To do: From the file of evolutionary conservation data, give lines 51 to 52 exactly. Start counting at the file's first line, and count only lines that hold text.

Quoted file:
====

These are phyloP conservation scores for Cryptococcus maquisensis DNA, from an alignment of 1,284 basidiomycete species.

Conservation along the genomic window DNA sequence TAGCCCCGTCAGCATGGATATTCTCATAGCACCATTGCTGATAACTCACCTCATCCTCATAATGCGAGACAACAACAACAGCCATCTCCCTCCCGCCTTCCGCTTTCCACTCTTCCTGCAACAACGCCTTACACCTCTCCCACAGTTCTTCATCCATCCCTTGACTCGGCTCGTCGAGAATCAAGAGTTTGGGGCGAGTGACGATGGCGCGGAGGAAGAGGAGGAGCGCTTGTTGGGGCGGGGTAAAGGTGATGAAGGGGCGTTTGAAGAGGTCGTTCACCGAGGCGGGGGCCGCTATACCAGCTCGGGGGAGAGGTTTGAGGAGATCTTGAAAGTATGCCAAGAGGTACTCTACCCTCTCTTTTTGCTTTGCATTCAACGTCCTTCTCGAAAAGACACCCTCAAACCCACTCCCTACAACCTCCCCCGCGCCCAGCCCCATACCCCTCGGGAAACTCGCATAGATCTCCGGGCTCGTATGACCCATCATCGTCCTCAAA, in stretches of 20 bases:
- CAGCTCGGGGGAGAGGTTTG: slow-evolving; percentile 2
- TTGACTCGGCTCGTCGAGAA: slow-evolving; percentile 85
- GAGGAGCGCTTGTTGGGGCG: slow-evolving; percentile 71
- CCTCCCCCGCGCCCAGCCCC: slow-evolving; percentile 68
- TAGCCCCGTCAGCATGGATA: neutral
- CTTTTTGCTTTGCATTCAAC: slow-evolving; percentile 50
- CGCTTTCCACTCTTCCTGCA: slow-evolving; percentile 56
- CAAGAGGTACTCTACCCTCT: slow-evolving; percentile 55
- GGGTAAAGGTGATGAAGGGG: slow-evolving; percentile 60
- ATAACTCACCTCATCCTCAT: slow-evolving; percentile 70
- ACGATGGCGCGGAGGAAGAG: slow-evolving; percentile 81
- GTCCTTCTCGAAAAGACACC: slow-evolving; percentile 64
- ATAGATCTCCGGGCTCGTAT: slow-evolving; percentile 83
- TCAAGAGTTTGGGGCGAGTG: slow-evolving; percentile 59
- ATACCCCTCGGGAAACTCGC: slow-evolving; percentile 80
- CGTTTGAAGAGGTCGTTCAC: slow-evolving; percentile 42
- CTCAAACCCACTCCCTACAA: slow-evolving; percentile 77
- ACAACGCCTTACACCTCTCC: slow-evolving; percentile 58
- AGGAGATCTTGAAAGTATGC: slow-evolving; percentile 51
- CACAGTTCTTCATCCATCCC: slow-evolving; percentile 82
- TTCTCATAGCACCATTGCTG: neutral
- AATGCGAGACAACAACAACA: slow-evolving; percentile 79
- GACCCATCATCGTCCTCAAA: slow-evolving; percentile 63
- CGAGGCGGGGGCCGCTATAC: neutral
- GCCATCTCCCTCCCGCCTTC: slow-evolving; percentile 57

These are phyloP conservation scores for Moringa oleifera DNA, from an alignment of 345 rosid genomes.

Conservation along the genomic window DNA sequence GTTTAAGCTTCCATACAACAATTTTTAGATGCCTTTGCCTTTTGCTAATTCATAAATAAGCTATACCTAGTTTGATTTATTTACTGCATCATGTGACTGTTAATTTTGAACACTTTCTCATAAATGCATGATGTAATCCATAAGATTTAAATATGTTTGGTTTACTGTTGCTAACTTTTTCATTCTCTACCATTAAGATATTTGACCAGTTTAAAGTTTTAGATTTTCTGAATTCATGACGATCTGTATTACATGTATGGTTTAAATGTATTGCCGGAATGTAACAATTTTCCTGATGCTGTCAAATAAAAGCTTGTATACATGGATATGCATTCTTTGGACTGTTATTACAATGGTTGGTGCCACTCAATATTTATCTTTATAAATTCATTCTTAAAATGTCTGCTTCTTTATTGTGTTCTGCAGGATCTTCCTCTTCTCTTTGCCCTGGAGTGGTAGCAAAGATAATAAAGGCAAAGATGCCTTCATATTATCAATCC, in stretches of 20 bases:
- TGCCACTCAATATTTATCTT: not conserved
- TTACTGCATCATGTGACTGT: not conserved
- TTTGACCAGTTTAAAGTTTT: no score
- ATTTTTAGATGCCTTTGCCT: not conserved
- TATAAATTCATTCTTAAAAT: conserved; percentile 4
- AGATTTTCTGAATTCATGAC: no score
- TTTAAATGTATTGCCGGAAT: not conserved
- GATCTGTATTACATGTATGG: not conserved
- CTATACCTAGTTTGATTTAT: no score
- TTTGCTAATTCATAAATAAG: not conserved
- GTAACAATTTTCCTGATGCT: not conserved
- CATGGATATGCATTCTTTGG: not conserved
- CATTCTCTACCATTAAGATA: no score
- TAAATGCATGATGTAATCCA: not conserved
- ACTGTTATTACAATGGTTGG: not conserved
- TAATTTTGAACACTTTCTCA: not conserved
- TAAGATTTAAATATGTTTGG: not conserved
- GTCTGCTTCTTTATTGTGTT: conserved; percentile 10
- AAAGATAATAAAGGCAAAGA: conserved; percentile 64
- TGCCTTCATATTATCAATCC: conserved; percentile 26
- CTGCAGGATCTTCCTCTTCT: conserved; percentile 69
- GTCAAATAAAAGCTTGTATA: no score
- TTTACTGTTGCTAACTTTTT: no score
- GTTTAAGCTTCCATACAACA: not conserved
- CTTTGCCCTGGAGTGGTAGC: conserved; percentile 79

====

- GTCAAATAAAAGCTTGTATA: no score
- TTTACTGTTGCTAACTTTTT: no score